The Union government has told the Supreme Court that it has no role in recommending the names of any sitting or retired Supreme Court judges or Chief Justices of High Courts as judicial members of Lokpal.
The Department of Personnel and Training (DoPT) said the Lokpal rules underwent a course correction in 2014 in which the Centre was stripped of its powers to shortlist and recommend names to the Lokpal Search Committee.
Lack of autonomy The amendment had come in September 2014 when former Supreme Court judge Justice K.T. Thomas opted out of heading the Lokpal search committee in March 2014, citing lack of autonomy. Eminent jurist Fali Nariman too had turned down the post of a member of the panel for that reason.
Justice Thomas had objected to the provision that the search committee should only shortlist candidates from a list provided by the department.
The government had notified amendments to the rules, giving autonomy to the Lokpal search committee to shortlist and recommend names independently for selection of Chairman and members of the anti-corruption body.
The DoPT was responding to a PIL plea filed by NGO Common Cause claiming that the entire selection process for Lokpal is “illegal” and smacks of “conflict of interest.”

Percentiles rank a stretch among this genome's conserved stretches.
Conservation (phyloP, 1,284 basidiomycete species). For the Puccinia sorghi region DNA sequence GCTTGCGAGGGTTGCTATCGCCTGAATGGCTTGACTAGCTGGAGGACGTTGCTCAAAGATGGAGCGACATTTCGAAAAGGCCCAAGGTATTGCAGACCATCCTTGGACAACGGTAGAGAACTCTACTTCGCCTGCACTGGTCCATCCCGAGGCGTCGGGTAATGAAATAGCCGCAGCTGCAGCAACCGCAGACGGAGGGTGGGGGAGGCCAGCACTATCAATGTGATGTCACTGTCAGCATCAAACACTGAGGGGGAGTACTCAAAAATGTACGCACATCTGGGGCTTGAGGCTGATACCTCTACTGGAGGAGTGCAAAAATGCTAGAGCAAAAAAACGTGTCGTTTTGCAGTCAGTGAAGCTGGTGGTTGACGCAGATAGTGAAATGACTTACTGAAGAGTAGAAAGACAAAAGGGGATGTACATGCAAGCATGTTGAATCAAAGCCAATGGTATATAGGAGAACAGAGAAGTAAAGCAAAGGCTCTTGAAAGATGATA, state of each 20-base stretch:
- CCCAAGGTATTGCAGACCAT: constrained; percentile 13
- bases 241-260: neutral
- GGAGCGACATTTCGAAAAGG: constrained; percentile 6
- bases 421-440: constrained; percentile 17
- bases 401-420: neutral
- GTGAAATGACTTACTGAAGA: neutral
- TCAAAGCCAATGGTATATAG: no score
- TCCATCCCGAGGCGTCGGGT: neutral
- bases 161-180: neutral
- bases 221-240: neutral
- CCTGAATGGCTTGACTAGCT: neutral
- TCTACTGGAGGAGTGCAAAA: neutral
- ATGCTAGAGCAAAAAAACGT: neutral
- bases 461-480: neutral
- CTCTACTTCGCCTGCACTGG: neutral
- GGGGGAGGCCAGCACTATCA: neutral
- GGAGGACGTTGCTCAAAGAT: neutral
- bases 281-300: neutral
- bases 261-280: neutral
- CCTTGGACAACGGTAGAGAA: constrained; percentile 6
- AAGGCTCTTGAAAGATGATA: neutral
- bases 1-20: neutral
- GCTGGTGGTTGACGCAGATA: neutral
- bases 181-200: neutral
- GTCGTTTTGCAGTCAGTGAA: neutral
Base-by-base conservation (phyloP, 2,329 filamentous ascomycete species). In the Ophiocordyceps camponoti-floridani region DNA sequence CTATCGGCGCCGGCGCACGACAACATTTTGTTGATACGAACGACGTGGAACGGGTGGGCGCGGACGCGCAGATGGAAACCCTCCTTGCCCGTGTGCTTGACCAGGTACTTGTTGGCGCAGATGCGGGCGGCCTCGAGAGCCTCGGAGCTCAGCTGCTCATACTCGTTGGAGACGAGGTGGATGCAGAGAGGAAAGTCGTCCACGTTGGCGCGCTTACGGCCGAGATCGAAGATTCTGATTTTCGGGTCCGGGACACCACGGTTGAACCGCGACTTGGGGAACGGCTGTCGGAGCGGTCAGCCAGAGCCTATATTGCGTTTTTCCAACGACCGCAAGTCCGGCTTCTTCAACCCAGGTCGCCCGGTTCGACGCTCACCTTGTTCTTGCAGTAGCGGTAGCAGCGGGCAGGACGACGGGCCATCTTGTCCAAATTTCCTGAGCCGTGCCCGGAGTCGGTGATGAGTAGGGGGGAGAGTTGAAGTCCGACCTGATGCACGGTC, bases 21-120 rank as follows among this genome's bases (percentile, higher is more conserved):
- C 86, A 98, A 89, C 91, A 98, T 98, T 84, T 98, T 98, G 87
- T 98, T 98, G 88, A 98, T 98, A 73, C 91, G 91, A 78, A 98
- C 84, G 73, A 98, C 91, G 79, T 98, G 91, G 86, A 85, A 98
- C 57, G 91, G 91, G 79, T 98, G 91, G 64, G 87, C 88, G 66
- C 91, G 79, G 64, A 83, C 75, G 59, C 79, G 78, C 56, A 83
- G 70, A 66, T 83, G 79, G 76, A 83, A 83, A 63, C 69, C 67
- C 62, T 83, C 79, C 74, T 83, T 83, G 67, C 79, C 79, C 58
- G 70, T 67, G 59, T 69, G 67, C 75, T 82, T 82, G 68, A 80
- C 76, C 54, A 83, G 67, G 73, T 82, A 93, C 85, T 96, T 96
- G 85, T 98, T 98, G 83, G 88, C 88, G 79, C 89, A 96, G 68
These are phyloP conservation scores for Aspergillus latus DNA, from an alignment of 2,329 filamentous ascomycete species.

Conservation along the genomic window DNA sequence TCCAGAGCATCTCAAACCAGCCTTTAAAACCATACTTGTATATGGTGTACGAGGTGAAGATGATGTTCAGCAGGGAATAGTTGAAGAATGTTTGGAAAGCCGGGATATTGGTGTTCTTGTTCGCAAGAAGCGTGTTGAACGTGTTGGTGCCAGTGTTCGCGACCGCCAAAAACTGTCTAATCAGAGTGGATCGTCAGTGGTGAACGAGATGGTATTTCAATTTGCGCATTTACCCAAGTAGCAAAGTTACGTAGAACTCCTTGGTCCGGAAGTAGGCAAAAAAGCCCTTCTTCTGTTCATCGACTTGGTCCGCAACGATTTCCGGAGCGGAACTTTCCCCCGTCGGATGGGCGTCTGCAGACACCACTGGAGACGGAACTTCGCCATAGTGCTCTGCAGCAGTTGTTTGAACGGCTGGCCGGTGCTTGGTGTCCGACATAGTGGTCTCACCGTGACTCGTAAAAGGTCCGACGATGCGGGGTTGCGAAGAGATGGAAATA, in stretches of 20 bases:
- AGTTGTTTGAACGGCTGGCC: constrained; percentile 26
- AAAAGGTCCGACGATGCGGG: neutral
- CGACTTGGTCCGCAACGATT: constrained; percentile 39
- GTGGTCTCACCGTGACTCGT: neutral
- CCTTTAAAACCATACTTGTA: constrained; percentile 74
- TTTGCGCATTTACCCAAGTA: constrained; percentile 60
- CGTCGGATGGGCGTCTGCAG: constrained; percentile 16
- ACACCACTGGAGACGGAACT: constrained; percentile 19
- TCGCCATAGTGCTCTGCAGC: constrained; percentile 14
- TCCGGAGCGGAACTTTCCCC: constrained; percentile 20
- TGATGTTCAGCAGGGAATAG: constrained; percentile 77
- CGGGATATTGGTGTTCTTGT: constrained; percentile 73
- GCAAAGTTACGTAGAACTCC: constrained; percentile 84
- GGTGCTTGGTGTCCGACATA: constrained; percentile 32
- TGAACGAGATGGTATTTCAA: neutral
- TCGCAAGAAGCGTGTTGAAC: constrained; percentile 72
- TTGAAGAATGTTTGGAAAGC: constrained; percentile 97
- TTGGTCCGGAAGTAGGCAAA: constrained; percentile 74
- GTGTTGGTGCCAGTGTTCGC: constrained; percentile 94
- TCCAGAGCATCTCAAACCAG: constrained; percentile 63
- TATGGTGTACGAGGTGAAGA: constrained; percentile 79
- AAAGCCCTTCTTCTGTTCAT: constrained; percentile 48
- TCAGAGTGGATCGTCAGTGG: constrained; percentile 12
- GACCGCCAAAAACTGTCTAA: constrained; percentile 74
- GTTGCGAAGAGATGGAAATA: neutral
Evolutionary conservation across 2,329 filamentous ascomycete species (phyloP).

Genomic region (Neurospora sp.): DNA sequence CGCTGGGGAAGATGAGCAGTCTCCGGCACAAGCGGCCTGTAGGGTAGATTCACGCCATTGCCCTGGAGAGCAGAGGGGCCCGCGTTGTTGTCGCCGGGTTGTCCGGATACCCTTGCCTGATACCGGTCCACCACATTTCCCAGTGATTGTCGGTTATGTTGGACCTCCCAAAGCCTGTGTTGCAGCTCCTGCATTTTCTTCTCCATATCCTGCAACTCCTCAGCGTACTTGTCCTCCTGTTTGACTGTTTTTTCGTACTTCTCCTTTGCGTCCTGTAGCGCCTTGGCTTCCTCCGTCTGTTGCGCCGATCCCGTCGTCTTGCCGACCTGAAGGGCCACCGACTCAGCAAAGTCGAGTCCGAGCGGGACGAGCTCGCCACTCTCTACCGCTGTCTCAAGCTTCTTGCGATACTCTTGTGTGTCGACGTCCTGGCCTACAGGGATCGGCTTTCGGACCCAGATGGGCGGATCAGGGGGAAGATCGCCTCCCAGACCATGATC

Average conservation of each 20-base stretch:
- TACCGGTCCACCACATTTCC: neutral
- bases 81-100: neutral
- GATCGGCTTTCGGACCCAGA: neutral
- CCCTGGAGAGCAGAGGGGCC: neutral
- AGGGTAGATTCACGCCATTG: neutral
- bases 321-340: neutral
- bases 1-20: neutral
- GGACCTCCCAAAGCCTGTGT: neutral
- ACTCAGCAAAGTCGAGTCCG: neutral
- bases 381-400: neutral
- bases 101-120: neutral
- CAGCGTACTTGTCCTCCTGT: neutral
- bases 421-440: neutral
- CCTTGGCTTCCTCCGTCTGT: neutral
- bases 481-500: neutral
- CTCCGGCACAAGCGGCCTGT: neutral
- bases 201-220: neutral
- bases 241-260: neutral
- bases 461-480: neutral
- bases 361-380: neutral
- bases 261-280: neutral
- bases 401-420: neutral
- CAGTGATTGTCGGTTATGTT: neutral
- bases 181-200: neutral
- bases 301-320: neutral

The NGO, represented by advocate Prashant Bhushan, had contended that the Centre’s influence in the selection of sitting Supreme Court judges to Lokpal would affect judicial independence.
In this regard, the NGO had in 2014 pointed to the case of four then serving Supreme Court judges who had “expressed their willingness” for being considered to the posts of judicial members of the Lokpal.
“Under the amended provisions of the Rule 10, it is for the Search Committee to decide how to make selections, and the role of the Central Government, under the amended sub-rule (2) of Rule 10 is now limited to providing ‘such assistance as may be required by the Search Committee ... the Central government will not have any role in inviting applications or nominations from any quarter,” the DoPT affidavit, filed in August, said.
Similarly, DoPT said, the rules had also been amended to widen the zone of consideration for non-judicial members. Earlier, only government secretaries were to be considered.
Denying allegations of purposefully delaying the implementation of Lokpal Act of 2013, the Centre said it is actively considering a “paradigm shift” suggested by the Parliamentary Standing Commitee in the structure of the Lokpal.
“The Parliamentary Standing Committee proposes to integrate other statutory anti-corruption bodies like the Central Vigilance Commission in a vertical structure under the Lokpal. The Committee recommendations are under examination of the government,” DoPT said.
The Centre also bowed out of taking any initiative to further the cause of transparency in selection of Lokpal. It said such steps would amount to overstepping its very limited role under the Lokpal law. It said both the Search Committee and high-powered Selection Committee chaired by the Prime Minister are expected to regulate their own procedure in a transparent manner.